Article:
A mauve waffle Gemma Sweater

I’ve had some lovely waffle jerseys from Raystitch in my stash for quite a while now, both in Mellow Mauve and Riverside Blue, and they’re both so thick and high quality that I feel they could really bridget that gap between a teeshirt and a sweatshirt for transitional weather.

So when I realised that I had bought the Named Gemma Sweater pattern ages ago in one of their rare sales, I thought this might be the perfect opportunity to highlight both fabrics. And I still have plenty of the blue leftover to make a thicker tee as I’d originally planned, too.

The Gemma pattern comes with both sweater and dress views. It’s one of their older patterns, though unlike a lot of them, it’s actually still available to buy (don’t get me started on their making digital patterns OOP even though it costs nothing to keep them available?!). Because this is one of their older patterns, the size range is not as extensive as their current range – I made the largest size here!

The geometric piecing on the front is really the standout of this pattern, and the colourblocking opportunities are endless, really. The sweater and dress only reuse the same geometric front pieces though. Due to the difference in ease, the sleeve and body pieces are pretty different across the two views. I’d love to make the dress version at some point, and in a stretch velvet like they’ve done in their sample, too.

The construction order on this patterns is SO WEIRD – you attach some of the front pieces to the sleeve first before attaching to the centre front, etc. But it all ends up coming together like magic!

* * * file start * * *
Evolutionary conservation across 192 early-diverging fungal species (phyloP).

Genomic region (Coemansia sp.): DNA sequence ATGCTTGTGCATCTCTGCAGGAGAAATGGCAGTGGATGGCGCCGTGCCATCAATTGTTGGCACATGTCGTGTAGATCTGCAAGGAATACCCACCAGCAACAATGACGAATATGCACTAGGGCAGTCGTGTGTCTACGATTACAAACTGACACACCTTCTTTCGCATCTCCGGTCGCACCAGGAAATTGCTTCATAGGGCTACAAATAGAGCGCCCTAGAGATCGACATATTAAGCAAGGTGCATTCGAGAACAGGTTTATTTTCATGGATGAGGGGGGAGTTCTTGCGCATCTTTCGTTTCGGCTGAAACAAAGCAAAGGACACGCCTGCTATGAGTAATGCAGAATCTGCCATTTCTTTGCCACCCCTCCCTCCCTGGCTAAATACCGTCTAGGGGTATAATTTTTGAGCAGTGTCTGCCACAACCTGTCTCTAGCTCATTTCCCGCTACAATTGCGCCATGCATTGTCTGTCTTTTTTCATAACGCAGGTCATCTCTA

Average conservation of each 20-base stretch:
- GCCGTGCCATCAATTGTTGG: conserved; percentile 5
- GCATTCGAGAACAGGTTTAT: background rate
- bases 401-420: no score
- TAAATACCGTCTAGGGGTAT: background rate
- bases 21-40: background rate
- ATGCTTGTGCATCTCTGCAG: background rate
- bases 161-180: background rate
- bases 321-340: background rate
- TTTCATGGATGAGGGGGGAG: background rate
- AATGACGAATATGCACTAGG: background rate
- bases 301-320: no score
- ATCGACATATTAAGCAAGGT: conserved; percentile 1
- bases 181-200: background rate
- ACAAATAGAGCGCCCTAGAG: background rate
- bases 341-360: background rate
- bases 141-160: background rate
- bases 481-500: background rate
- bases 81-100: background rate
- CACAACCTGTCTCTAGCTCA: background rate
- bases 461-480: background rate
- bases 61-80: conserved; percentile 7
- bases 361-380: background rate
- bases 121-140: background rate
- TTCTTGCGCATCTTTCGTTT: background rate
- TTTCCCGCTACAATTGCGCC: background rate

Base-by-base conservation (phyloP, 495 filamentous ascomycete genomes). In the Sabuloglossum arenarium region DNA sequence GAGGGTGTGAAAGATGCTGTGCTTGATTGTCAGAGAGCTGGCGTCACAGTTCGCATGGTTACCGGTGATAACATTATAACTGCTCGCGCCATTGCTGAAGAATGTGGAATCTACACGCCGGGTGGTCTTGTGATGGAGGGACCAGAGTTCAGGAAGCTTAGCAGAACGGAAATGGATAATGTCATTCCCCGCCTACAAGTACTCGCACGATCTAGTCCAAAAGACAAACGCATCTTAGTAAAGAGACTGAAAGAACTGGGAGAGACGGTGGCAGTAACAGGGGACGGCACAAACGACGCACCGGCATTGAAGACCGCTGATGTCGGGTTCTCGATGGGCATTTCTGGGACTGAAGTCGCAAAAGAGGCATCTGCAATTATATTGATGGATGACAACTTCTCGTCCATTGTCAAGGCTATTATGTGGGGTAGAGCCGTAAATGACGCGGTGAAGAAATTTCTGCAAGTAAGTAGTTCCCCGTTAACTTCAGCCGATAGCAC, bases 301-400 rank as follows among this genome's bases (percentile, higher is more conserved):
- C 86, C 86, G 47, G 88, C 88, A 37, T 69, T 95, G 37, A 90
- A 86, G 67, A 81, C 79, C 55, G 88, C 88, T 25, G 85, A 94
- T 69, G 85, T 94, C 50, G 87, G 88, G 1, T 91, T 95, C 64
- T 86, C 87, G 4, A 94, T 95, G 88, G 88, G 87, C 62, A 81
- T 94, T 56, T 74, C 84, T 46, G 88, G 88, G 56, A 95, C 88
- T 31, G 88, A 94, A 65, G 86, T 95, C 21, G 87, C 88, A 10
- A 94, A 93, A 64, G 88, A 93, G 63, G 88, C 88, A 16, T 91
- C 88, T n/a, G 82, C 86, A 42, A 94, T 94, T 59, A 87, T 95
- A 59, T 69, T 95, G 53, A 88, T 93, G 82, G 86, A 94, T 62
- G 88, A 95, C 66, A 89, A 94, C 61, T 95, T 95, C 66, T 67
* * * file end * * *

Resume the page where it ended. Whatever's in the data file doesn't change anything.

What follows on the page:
I used the sewing machine to baste the pieces on the front before overlocking to ensure the intersections were neat. Mine got skewed a little at the overlocking step (grrr it was perfect after basting!) but at least it’s only slightly off, and evenly on both sides! C’est la vie!

The sweater version’s sleeves have wide elastic inserted into the casings – this was really difficult to coverstitch closed afterwards but I like the effect. I wouldn’t want to leave off the elastic entirely as the sleeve hems are quite wide, but you could add cuffs instead if you wanted to.

The hem is gathered with a drawstring and eyelets instead of a traditional turn-and-stitched hem, or adding ribbing. Like the sleeves, you could instead use elastic or ribbing if you preferred but you do need something to pull it in a little.

I used Prym eyelets and some super long shoelace, but after it was in (and before I trimmed the excess length), I actually hated the way it looked!

Since I was already buying some trouser fabrics from New Craft House (because hardly any of mine fit anymore!), I threw in some Shindo black stretch cord and a Gunmetal cord toggle to replace the shoestring.

The shoestring was annoying enough to thread through the casing, and I knew the cord would be worse (and none of my clamp tools would fit through the eyelet) so I got clever and stitched the cord to the shoelace to pull it through, and then unpicked the stitches. Way easier!

And the end result with the new cord and toggle looks SO much better!

Thankfully I bought enough to do a similar waistband treament in an upcoming pair of Moji trousers, too.

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